The tradition of drinking tsokolate was brought to our shores by the conquering Spaniards. In Dr. Jose Rizal’s seminal novel, Noli Me Tangere, he even describes the marked difference between tsokolate-eh, the thicker hot chocolate, and tsokolate-ah, the watered-down version.
Centuries later, we continue to enjoy a cup of chocolate, depending on consistency preference. But along the way, we’ve learned that pairing this with various snacks brings out its flavor even more.
Now, let us share a fact with you: nothing beats kakanin as the perfect Pinoy partner of a cup of chocolate—whether it's tsokolate-eh or tsokolate-ah that you prefer.
So which kakanin is your favorite tsokolate partner?
Although more widely available during the weeks leading up to and following the Christmas season, bibingka is the perfect companion to hot chocolate. This fluffy rice cake topped with salted eggs, sugar, and cheese is light and slightly salty so that it complements the thick, sweet drink.
The king of Filipino kakanin has grown into different varieties over the generations. From being just a plain white rice cake to add some carbs to meals and snacks, it has evolved into versions with different flavors and toppings and colors to boot! The versatility of this snack item is unbeatable. And its more popular role is as partner to a steaming cup of hot chocolate.
[Check out other Pinoy food classics: Beach food!]
Unwrapping it from banana leaves and dipping the suman in dark chocolate is a fun gastronomic adventure that never gets old. Visually, the white flesh of this kakanin provides a stark contrast to the dark liquid. The suman alone does not offer much in terms of taste (it’s actually bland). But when dunked into (or drizzled with) the tsokolate, it is oh-so-perfect!
A medley of colors and flavors, the sapin-sapin is festive and delivers not only in terms of looks but also taste. Topped with latik (toasted coconut flakes), you can never go wrong as you savor the orange, red, purple, and white sections. Then, drinking a thick cup of chocolate only sweetens the experience even more.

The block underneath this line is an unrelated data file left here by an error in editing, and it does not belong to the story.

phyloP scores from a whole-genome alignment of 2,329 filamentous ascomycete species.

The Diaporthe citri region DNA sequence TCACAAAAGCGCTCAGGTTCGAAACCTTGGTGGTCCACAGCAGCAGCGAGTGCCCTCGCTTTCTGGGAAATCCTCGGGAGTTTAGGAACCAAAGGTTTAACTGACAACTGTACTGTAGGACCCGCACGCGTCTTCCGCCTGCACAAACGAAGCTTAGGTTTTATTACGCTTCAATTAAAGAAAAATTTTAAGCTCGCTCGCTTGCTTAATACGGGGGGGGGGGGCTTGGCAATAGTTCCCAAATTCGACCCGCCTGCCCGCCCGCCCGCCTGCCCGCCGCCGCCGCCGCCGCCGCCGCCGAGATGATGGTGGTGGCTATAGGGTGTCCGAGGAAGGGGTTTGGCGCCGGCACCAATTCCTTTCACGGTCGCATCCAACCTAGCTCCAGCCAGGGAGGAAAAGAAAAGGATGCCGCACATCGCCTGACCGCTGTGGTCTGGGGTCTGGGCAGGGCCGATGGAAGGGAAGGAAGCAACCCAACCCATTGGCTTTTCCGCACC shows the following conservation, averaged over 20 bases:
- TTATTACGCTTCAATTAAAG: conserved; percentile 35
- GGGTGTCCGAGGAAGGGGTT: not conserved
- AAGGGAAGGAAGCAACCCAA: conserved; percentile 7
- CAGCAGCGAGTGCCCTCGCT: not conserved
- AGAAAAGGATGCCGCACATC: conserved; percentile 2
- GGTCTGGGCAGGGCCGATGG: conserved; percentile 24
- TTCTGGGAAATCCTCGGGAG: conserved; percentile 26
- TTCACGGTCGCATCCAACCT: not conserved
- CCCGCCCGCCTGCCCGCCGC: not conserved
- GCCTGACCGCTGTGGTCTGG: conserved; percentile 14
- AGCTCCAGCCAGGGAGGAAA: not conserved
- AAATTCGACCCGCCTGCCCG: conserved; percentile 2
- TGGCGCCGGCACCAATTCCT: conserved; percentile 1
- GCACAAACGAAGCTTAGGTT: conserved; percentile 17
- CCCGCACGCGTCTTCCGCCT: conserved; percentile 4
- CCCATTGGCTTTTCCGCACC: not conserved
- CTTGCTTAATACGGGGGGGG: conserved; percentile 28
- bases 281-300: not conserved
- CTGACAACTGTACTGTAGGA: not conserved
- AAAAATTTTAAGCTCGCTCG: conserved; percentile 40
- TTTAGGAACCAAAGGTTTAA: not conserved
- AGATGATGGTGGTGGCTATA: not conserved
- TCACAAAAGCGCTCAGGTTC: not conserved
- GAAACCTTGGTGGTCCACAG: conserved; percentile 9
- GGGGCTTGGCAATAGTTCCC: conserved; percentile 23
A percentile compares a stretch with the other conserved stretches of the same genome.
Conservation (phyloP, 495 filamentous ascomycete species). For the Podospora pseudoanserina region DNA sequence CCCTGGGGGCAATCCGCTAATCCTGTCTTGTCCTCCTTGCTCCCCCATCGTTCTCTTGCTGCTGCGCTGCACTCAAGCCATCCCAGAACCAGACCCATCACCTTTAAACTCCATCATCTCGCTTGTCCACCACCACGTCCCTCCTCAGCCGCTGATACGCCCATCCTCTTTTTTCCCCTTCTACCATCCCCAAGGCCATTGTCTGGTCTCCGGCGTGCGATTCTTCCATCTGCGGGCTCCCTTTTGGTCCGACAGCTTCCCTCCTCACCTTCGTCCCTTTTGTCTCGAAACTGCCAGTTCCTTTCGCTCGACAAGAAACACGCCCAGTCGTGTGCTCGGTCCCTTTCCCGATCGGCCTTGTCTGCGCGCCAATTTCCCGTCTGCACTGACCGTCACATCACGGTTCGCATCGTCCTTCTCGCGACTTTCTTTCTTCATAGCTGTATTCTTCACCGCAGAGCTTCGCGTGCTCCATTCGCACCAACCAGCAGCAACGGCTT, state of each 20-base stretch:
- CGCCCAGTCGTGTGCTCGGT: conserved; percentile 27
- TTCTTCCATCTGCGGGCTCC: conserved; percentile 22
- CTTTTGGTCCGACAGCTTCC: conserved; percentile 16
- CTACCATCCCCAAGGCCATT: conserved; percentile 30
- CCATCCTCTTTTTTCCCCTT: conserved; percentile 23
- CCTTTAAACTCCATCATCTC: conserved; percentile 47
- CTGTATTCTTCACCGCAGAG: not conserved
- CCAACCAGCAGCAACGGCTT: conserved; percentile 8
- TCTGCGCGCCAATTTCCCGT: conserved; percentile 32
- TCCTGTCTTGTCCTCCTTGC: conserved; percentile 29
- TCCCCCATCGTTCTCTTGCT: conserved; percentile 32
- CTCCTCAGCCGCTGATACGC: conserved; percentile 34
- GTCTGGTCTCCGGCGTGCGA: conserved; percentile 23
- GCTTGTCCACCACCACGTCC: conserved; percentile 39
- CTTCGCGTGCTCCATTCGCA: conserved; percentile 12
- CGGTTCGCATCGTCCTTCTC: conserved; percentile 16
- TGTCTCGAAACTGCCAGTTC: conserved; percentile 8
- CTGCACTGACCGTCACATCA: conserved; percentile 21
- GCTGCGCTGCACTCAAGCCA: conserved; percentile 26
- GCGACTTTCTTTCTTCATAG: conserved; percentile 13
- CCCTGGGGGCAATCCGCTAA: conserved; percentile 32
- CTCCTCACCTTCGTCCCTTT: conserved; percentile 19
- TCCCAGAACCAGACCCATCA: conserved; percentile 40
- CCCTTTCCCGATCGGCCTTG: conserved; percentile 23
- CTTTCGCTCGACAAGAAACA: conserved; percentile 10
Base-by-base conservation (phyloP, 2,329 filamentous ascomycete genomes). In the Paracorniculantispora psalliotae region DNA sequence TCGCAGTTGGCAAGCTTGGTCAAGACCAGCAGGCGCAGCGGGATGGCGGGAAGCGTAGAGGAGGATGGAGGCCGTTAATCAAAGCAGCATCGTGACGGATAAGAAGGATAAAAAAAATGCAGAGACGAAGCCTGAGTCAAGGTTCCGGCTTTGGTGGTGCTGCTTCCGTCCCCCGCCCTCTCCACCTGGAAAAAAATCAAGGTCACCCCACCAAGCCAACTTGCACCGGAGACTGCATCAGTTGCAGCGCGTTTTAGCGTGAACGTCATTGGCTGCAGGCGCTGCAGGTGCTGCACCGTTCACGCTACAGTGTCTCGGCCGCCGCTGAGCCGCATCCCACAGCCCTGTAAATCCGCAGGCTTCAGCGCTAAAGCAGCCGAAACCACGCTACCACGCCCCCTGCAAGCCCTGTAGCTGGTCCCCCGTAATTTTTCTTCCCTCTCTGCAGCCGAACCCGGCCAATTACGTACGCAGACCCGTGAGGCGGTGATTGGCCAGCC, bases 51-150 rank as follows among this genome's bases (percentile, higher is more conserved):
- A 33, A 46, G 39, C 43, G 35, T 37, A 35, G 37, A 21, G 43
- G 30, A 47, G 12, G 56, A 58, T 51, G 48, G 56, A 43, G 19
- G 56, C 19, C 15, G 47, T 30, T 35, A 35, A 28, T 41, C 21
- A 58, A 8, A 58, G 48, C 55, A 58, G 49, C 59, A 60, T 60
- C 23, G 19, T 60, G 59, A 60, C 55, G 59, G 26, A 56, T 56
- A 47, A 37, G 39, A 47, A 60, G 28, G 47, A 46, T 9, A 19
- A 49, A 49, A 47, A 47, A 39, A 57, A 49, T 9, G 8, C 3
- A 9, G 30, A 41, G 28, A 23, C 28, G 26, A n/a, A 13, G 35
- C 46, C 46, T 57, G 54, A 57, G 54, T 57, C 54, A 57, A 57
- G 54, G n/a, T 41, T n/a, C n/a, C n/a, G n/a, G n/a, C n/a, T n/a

[Check out Bahay Kubo's super healthy message hidden in its lyrics!]
This “floating” wonder is coated in shredded coconut and rolled in sugar and sesame seeds for added oomph. The sweet, soft flesh—chewy from being boiled in water—has a light flavor. This is what makes it a good companion to the further appreciation of hot chocolate. The flavors tickle and delight the taste buds…then fill the tummy.
It is messy to eat espasol, to say the least. How can you keep your poise when the rice flour keeps getting on everything? But this gives the experience a fun dimension. Even as you (try to) brush off the remnants of the flour coating, you can savor the flavor and sweetness of the tsokolate.
This glutinous rice cake concoction is sweet and very filling. It is best served warm and topped with toasted coconut flakes or sesame seeds. The deliciously nutty flavor of the hot chocolate warms the heart as each grain of rice is appreciated fully.
The delicate combination of cassava and pandan makes this merienda item a much sought-after and increasingly rare treat. The varying flavors do not overwhelm nor compete with each other, and when enjoyed with a steaming cup of tsokolate, give a pleasant snacking experience because almost all (taste bud) bases are covered.
[Check out the recipe for another Pinoy favorite: Creamy leche flan!]
Gummy and slightly sweet, the consistency and texture of cuchinta provides an opposition to the creamy fluidity of hot chocolate. Each of their flavors are different and, considered alone, do not seem to match. However, when enjoyed together, they result in an unprecedented combination that surprises then amuses…then makes you want more and more.
The unique consistency of the kernels of sweet corn as you bite into each one is a delight. What makes this kakanin unique is its soft and creamy maja base. With the addition of hot chocolate to the mix, the merry medley is complete.